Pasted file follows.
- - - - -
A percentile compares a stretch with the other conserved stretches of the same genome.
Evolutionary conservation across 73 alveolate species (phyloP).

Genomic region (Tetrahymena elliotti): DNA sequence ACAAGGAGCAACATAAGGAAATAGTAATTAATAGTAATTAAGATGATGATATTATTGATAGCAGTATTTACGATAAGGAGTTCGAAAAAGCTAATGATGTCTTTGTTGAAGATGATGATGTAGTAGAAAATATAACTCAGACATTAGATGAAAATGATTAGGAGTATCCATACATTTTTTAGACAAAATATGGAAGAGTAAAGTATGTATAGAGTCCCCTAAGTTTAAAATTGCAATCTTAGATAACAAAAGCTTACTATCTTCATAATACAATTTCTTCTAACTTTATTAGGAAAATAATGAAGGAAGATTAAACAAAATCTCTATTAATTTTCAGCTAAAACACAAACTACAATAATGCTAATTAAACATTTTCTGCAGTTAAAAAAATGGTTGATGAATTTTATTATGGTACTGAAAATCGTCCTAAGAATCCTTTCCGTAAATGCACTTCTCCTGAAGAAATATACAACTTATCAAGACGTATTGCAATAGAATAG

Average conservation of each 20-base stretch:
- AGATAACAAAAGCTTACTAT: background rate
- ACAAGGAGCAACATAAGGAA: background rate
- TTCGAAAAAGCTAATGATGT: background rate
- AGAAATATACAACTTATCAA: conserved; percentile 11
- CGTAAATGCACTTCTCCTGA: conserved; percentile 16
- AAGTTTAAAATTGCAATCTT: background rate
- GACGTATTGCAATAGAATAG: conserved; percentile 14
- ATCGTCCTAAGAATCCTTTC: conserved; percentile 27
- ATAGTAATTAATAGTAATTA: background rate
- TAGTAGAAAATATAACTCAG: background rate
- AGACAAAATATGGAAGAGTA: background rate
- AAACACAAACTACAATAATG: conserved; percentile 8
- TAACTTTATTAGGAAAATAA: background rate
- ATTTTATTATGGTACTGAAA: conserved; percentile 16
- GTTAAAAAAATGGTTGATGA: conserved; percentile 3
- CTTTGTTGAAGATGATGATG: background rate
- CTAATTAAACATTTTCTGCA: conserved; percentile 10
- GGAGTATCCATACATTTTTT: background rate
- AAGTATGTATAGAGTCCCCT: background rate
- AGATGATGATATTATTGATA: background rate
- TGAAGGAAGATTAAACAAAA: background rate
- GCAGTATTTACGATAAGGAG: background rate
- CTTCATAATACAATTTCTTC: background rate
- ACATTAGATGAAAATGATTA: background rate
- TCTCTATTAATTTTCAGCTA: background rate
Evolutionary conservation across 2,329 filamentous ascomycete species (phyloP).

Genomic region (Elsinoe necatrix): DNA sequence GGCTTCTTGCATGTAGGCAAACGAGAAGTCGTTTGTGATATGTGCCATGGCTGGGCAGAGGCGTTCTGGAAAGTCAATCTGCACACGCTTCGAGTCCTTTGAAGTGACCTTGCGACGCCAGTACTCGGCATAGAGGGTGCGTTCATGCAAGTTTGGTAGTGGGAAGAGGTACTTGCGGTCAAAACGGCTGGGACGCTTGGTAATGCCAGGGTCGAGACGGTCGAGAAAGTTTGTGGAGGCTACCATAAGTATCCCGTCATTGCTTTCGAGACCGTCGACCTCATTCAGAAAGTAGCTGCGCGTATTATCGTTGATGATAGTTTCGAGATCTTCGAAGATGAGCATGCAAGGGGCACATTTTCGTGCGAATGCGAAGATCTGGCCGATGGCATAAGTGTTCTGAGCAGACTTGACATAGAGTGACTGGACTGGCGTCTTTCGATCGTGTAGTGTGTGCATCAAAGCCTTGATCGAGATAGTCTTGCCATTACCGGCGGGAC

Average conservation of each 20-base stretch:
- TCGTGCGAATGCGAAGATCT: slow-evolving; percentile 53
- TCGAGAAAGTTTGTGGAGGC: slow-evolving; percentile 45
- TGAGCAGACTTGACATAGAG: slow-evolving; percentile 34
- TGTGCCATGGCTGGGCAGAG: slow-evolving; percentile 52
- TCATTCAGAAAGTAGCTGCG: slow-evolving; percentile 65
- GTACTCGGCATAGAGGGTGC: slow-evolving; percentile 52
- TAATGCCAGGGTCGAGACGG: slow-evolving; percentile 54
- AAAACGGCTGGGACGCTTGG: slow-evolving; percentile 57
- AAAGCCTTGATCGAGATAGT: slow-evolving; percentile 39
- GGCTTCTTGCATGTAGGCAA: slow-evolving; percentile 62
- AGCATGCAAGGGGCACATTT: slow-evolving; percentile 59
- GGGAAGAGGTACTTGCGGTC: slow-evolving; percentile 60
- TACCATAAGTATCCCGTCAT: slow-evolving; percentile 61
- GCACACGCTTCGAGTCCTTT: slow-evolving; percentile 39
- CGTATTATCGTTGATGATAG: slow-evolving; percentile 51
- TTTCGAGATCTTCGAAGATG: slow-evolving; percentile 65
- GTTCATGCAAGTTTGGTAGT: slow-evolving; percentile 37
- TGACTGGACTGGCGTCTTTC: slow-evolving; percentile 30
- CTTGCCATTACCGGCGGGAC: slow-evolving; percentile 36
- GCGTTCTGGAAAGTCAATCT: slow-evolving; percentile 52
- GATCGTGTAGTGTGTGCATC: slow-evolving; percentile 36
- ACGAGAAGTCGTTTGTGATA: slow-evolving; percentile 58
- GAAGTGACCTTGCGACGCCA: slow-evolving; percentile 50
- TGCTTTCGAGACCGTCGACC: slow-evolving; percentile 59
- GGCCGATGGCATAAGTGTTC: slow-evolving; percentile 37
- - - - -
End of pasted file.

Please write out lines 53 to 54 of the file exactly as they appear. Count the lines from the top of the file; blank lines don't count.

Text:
- GATCGTGTAGTGTGTGCATC: slow-evolving; percentile 36
- ACGAGAAGTCGTTTGTGATA: slow-evolving; percentile 58